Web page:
Former Vice President Al Gore appears in "An Inconvenient Sequel: Truth to Power."
Feature: Sundance Festival a Megaphone for Climate Concerns
By JoAnn M. Valenti
The Sundance Film Festival’s mantra this year — “connect to the environment through story”— reflected its first-ever spotlight on a particular theme, that of climate change. The subject was heralded by some 14 documentaries and short films from among the 188 selected for screening, as well as by panels and virtual-reality experiences.
The Jan. 19-29 annual event was otherwise marked by white-out mountain weather, a cyberattack on the festival’s ticketing system and impassable traffic jams as 46,000 film enthusiasts vied for space in a town of 8,000. Oh, and a snow-bound march timed to demonstrations in Washington, D.C. following the swearing in of a president who famously tweeted that climate change was a “hoax” perpetrated by the Chinese.
“We don’t play advocacy.
We support the storytellers.”
— Sundance Institute founder Robert Redford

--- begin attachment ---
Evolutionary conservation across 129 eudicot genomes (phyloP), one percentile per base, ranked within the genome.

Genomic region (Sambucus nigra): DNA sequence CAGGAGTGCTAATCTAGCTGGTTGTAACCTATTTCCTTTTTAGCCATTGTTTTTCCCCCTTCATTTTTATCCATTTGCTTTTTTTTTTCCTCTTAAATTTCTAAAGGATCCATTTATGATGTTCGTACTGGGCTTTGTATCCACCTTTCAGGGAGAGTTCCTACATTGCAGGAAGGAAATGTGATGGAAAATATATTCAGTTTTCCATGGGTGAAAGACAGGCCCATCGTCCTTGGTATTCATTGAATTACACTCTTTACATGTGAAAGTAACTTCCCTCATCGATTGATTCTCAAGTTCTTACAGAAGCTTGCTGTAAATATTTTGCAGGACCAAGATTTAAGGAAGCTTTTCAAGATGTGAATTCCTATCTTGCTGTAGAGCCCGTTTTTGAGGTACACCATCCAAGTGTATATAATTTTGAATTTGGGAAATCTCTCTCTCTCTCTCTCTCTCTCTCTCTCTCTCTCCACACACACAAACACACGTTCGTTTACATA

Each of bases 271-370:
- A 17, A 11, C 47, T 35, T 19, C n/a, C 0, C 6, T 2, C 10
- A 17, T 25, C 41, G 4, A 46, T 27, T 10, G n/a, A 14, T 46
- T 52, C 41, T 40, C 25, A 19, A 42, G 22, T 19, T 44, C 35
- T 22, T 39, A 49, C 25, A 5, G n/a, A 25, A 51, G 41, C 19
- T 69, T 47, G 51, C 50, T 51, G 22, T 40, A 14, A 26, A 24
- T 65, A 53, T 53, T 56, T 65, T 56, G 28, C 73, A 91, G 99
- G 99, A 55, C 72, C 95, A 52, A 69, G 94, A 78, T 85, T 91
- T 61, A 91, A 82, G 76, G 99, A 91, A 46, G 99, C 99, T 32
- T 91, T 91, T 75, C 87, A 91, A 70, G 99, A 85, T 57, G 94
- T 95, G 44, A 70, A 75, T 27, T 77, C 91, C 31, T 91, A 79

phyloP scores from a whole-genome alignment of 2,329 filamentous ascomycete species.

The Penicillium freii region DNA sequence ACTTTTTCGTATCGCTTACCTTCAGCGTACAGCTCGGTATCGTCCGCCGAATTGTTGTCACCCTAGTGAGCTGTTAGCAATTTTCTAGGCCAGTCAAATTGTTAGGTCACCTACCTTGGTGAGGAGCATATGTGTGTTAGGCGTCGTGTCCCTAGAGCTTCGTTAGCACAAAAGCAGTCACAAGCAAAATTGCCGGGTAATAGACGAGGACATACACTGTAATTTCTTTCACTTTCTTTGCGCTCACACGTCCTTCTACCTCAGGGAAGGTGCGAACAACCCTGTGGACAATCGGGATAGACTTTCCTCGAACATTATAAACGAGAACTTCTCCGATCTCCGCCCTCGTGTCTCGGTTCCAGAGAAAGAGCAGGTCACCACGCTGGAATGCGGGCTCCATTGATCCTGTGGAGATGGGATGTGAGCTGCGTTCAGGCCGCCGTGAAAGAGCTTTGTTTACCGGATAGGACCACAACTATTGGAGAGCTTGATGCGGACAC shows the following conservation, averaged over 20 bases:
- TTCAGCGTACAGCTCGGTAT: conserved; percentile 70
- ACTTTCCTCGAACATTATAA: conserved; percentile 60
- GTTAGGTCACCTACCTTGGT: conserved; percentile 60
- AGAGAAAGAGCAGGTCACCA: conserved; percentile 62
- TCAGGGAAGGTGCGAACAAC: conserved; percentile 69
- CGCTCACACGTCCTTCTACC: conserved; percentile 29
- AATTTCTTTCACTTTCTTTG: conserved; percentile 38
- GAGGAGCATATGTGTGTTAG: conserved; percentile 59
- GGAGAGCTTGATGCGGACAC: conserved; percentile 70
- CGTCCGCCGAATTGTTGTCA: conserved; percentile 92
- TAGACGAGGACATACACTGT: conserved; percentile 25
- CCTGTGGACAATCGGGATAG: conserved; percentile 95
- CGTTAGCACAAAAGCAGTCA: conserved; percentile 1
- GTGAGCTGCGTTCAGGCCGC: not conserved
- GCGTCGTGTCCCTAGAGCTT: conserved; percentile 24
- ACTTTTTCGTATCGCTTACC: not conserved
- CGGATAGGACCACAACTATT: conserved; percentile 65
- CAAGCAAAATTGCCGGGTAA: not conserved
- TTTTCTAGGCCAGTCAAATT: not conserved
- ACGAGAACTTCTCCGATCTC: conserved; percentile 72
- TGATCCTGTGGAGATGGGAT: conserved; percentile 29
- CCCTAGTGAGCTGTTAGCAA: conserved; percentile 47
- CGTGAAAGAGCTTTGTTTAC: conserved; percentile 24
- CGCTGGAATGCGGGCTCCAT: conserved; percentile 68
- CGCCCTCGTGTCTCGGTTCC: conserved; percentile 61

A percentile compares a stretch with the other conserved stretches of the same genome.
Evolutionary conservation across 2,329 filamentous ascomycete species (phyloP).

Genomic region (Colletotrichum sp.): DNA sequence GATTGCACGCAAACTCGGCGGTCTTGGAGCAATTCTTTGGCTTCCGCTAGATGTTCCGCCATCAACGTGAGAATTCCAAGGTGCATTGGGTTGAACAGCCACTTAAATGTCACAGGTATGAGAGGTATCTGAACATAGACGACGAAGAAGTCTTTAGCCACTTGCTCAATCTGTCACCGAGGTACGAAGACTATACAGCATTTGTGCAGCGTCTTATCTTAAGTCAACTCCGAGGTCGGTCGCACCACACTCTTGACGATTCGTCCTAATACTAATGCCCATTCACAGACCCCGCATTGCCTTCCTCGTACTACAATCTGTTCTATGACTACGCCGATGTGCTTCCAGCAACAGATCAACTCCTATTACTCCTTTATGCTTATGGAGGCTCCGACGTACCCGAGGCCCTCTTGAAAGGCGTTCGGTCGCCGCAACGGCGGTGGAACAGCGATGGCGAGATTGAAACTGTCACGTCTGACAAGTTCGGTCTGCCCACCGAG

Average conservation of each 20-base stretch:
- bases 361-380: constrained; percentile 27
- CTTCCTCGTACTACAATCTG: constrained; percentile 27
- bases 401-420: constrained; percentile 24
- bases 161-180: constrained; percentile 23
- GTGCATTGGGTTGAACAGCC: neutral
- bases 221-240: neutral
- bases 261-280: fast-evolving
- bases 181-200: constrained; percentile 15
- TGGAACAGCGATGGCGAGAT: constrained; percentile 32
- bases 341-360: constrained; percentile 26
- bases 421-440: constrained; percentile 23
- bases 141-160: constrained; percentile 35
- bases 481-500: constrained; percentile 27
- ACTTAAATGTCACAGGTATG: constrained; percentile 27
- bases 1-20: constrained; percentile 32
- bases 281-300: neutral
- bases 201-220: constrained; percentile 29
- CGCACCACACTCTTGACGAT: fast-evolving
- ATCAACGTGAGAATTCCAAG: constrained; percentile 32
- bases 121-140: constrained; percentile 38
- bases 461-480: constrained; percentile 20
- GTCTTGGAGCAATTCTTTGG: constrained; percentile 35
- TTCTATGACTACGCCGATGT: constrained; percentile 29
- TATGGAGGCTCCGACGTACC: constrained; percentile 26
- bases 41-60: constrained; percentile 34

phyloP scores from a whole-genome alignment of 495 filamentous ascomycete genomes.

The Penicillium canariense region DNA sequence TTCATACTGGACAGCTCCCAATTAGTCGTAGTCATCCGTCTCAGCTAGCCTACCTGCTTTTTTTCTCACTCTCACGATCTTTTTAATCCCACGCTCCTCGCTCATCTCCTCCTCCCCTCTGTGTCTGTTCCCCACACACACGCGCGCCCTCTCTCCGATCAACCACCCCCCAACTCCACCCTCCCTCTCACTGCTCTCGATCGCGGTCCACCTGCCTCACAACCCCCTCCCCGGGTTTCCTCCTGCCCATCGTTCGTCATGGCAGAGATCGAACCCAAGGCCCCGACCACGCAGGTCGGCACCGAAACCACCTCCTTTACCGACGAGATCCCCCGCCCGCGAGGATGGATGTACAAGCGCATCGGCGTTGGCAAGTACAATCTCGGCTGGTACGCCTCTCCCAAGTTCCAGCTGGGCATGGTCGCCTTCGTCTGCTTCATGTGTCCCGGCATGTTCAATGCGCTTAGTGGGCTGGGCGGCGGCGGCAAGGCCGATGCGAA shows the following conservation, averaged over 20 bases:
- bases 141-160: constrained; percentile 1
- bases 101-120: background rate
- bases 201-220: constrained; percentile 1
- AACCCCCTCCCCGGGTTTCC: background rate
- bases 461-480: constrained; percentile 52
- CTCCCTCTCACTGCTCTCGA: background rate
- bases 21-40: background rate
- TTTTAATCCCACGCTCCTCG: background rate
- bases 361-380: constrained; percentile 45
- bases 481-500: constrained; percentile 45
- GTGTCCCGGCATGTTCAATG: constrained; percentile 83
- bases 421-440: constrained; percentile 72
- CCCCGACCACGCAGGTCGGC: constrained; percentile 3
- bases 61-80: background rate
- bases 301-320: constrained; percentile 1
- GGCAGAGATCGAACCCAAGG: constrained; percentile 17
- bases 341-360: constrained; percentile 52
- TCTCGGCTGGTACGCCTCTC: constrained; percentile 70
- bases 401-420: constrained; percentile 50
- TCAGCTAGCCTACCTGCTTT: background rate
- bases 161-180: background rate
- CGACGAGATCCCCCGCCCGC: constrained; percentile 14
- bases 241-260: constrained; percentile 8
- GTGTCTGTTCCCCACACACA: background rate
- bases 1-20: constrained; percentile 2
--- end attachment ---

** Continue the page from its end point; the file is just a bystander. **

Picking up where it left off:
Sundance Institute founder Robert Redford, who has long been vested in the environmental movement, maintained that the event was not political but a means for support for filmmakers’ stories, whatever the focus. “I approach film like a journalist,” he said at an opening press conference in describing documentaries as an ever-more important approach to long-form journalism. “We don’t play advocacy. We support the storytellers.”
But the theme’s intent could not have been clearer. Opening night featured former Vice President Al Gore in a follow-up on his crusade for attention to climate change, a new documentary called “An Inconvenient Sequel: Truth to Power.”
The documentary, being distributed by Paramount Pictures, is as much a bio of Gore, his global travels to promote his slide show and recruit climate leaders worldwide, as it is a reinforcement tool for supporters.
In spite of the dire evidence presented, he offered a positive message. “This movie gives me hope for transforming systems and ways of thinking,” Gore said at the festival. Despair is just another form of denial, he asserted, adding “We’re going to win this; no one can stop it. … The will to act is itself a renewable resource.”